Starting your travel plans can sometimes seem so daunting. Where should I travel to? How do I even begin? Usually, the first factor when deciding is the time that's convenient to go. Summer vacation happens to coincide with the high season on safari. Botswana is an iconic safari destination and we though what better way to teach you about the areas than learning from our expert guides.
The biggest motivation for most people to come on safari is to see animals and preferably interesting animal interactions - the dry season offers a high activity and a good chance of dramatic sightings. (Have a look at our Live in Camp to get an idea of the unusual sightings we had!)
According to our Guides:
Dutch Kasale says:
Dutch is our Head Guide in Botswana, and with 12 years' experience, he's a natural raconteur, whose tales will enthral you as you delve into the mysteries of the African bush. His passions are photography, star-gazing, game walking, insects, plants and animal behaviour.
He tells us that the temperature is cool during this time, the vegetation is not that thick, and animal populations congregate around water sources like rivers, man-made pans and water holes.
From June to August in the Linyanti Area, the water levels of the Linyanti wetlands are at their highest making mokoro (dug-out canoes) trips possible. As the inland surface water dries up, so the herds of elephants and buffalo start to grow as they move towards the permanent waters of the marsh. Walking safaris are an exciting way to experience the dryer inland area. Lion and leopard are territorial and don't move from their areas which means guests staying three or more nights, have a better chance of seeing the big cats.
It's a different story in Nxai Pan National Park, where we'll only be open between December and March which is the rainy season here. During this time the pans are luscious with sweet grasses, and as a result, dramatic migrations of wildebeest, springbok, gemsbok, and zebra take place, when the rains start these plains animals drop their young. Conversely, predators such as lions, cheetah, and hyenas follow for an opportunistic hunt. If the rains are heavy enough, the salty surfaces of the pans fill with mirroring waters of incredible scenic beauty.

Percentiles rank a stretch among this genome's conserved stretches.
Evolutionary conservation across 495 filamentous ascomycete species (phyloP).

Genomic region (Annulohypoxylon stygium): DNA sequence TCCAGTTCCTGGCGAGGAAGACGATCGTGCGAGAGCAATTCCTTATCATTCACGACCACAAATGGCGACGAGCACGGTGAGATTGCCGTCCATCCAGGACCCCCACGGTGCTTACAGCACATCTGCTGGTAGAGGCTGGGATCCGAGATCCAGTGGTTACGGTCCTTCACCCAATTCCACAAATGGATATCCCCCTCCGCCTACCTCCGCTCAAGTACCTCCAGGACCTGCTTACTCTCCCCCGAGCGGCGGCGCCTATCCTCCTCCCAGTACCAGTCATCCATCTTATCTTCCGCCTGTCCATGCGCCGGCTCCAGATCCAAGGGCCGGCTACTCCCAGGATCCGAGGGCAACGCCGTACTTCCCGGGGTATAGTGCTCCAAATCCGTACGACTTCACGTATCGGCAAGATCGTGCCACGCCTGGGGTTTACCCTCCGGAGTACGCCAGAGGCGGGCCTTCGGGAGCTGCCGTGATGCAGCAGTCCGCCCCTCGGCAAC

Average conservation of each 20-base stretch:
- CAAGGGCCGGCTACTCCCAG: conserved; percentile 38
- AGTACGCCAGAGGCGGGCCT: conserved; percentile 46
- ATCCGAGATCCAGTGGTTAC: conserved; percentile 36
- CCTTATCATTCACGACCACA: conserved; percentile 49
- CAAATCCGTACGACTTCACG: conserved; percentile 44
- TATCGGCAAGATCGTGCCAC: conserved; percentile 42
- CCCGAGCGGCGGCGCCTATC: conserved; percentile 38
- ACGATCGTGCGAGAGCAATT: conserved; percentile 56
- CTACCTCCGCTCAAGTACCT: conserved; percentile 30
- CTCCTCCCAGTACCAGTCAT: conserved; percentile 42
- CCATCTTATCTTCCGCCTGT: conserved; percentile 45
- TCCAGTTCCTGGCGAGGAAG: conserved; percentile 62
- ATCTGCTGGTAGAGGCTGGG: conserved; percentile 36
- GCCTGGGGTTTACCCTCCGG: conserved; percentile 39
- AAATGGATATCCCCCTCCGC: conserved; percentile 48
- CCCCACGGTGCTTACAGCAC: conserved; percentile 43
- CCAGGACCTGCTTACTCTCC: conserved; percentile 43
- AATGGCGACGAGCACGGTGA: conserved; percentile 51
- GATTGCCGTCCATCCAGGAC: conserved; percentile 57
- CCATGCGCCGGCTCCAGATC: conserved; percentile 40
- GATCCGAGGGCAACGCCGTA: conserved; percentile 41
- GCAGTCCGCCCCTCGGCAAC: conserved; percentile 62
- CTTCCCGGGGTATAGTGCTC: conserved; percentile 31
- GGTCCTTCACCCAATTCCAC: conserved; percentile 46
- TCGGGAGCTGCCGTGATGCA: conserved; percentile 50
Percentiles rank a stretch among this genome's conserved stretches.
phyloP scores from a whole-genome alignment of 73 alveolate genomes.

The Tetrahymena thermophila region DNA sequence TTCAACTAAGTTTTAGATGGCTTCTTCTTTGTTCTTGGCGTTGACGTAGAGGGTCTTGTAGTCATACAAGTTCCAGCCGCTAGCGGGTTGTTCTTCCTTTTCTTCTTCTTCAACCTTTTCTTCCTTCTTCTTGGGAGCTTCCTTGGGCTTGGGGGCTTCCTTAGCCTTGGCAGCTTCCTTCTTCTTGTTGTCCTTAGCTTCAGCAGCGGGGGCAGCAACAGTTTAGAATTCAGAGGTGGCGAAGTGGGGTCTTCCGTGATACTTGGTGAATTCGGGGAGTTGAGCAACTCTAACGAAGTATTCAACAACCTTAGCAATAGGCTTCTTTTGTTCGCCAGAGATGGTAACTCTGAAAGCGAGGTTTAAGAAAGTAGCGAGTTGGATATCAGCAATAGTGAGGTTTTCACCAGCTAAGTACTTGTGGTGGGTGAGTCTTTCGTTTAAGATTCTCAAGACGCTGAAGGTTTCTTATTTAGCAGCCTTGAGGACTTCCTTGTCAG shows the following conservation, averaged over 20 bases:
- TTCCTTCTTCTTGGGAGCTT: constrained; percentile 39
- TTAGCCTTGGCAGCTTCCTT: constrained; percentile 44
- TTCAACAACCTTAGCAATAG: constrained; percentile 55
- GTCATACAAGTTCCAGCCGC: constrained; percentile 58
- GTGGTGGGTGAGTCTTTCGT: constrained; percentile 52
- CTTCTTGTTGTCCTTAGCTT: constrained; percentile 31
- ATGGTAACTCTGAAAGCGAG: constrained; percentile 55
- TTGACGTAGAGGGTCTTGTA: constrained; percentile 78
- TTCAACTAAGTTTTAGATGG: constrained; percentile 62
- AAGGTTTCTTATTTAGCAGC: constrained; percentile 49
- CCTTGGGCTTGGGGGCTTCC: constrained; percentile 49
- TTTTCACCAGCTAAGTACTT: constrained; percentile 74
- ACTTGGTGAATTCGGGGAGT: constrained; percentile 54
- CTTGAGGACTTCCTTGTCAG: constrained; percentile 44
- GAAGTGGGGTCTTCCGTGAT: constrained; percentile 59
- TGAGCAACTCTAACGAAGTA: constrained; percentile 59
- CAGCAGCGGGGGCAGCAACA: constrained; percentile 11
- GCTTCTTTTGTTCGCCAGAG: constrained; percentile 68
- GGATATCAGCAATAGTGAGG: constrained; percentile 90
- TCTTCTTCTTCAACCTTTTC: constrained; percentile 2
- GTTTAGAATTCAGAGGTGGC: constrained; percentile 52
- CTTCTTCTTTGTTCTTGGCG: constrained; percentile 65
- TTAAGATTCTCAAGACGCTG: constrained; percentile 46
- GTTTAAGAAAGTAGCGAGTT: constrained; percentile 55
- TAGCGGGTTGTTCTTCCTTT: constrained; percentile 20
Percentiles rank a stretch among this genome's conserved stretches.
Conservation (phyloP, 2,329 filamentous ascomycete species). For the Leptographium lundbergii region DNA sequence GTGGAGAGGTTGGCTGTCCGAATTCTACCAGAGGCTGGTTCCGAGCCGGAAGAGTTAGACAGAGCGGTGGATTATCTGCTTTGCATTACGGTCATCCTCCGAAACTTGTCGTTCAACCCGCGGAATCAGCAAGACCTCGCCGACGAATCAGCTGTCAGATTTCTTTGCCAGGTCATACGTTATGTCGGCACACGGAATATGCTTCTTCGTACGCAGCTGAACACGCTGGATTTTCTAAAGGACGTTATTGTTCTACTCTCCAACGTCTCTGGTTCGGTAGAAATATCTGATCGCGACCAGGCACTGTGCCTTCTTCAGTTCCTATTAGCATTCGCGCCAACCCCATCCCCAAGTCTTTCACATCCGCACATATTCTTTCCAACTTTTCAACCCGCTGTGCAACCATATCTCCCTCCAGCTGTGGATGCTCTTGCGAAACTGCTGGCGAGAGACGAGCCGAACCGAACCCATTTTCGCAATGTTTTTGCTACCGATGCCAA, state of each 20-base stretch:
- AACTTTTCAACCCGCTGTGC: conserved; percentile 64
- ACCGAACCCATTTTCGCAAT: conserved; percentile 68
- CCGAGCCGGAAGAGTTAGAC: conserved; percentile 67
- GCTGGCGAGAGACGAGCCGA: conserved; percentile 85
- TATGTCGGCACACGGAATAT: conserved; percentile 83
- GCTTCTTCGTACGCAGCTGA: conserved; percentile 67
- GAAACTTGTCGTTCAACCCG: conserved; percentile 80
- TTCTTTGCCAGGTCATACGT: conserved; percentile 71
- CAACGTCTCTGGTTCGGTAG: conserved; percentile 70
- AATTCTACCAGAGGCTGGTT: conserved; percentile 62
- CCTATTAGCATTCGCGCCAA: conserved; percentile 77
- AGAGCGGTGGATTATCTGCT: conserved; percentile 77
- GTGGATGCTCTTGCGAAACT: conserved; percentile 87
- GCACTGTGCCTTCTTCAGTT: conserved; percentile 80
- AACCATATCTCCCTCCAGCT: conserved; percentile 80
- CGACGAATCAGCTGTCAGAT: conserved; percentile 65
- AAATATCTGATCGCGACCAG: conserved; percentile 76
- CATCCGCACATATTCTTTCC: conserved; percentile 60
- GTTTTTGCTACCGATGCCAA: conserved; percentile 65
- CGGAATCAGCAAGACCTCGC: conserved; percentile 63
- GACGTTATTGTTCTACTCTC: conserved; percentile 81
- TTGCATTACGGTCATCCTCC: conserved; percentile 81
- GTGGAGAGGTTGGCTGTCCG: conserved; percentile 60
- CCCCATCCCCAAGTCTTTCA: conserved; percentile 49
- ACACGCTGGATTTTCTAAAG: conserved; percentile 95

Kutlwana, or Banda as he is known, grew up in the Khwai Village. Growing up in a village of people who decided to set aside their traditional lands for a wildlife reserve had a profound impact on Banda. A community-run eco-tourism initiative, Khwai Village and the surrounding area is a superb example of conservation tourism at its best and, from a young age, Banda learnt that wildlife was his heritage to protect and conserve. This led to his training to become a professional safari guide. So that he could share his deep respect for animals and show wildlife-seeking adventurers the beauty of an African safari.
"Khwai River attracts a herd of elephants, buffaloes, and even the rare antelopes such as roan and sable, this is because all the natural water holes inland will be dry and they all travel to the river for survival. You will also see more big cats such as lions, leopards and occasionally cheetahs. Activities include walking safari, game drive and night drive where you can see small cats such as serval, civet and caracal and sometimes the rare aardvark."
In March to June, as the water flows from the Angolan Highlands and starts to flood the Okavango Delta, the water levels of the Khwai River begins to rise. During June to October, the area comes to life in this flooded desert. This occurrence is truly unique, as family herds of elephants move towards the waters of Khwai & Moremi. Predator action is still good with leopards and lions being the main the cats in the area.